Imagine for a moment you are a remote employee. You have a big presentation in a couple of hours and your supervisor, who is located a couple of time zones away, sends you a meeting request. She wants to have a personal conference with you by the end of the week. End of message.
What happens? Negativity bias starts to kick in. Your stress levels rise. You brain is flooded with cortisol. You start saying to yourself, “This cannot be good. What did I do wrong? Let me back track through my recent emails and conversations with the team. What could this be about?”
You get distracted. Your brain energy becomes depleted because you are multitasking. You are thinking about your important presentation at hand and worrying about your supervisor’s anxieties at the same time.
I took a risk. I called my supervisor’s cell phone that day and asked if her concerns could be dealt with immediately. To my surprise, she took my call.
It was not an easy conversation. Yet, we had a major breakthrough. We both agreed that if future crises ever arose between the two of us, we would contact each other by phone as soon as possible. Timing of our concerns did not matter. We agreed that our virtual doors would be open regardless of the unpredictability of our issues.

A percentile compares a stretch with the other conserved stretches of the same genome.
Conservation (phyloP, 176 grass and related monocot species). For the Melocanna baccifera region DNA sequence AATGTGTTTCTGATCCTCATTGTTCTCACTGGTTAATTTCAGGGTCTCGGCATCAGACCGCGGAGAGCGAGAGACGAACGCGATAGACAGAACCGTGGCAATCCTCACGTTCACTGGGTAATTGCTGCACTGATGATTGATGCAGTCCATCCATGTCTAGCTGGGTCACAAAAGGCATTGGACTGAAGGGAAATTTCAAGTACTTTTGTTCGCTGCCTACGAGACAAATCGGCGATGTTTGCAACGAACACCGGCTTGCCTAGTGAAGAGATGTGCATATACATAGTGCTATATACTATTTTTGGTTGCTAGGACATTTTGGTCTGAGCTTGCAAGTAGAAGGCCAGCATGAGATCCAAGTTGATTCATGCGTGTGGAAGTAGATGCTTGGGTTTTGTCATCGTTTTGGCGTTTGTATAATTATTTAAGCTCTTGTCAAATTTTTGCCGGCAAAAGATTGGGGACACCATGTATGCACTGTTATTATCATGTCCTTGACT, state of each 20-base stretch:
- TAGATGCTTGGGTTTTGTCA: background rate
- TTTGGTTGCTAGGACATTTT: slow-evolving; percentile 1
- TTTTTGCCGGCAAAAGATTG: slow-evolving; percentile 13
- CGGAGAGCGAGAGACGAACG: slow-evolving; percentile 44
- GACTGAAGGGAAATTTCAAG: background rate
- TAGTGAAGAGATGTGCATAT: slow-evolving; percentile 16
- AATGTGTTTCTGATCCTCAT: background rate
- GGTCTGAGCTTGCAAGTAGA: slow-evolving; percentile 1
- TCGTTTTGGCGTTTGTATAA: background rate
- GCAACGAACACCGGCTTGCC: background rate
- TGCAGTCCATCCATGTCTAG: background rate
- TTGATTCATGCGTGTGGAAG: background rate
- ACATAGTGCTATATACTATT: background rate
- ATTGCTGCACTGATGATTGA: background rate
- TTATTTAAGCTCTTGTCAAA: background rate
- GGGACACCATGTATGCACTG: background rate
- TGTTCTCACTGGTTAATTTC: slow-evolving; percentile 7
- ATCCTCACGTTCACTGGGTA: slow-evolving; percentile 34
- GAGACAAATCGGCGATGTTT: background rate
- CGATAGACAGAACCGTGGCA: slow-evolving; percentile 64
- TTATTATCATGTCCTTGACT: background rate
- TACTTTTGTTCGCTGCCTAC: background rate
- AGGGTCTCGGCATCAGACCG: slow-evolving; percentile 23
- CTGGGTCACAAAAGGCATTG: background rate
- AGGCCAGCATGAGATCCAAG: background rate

Without realizing it, my supervisor and I had created the framework for what Mark Goulston, psychiatrist and author of the book “Just Listen” would call a wince conversation.
A wince conversation is essentially a permission slip for an upcoming difficult dialogue. According to Goulston, it is a critical tool for leaders regarding the delegation of tasks and responsibilities to their team. It can also be useful in setting the ground rules for courageous conversations.
Goulston recommends that we have a clear understanding of how we like to be confronted with difficult issues. Some folks want an email notification. Others may desire a telephone conversation. Direct types my need a face to face discussion.
A wince conversation may go something like this. The boss knocks on the door of their employee’s office and says, “Remember when we agreed about how I would contact you about the timeliness of your projects? Well, it is a couple of days late and (after wincing) I really need this deliverable completed. Can we chat?”
Difficult conversations? No problem. Just pick up the phone.
Originally posted on GovLoop Richard Regan.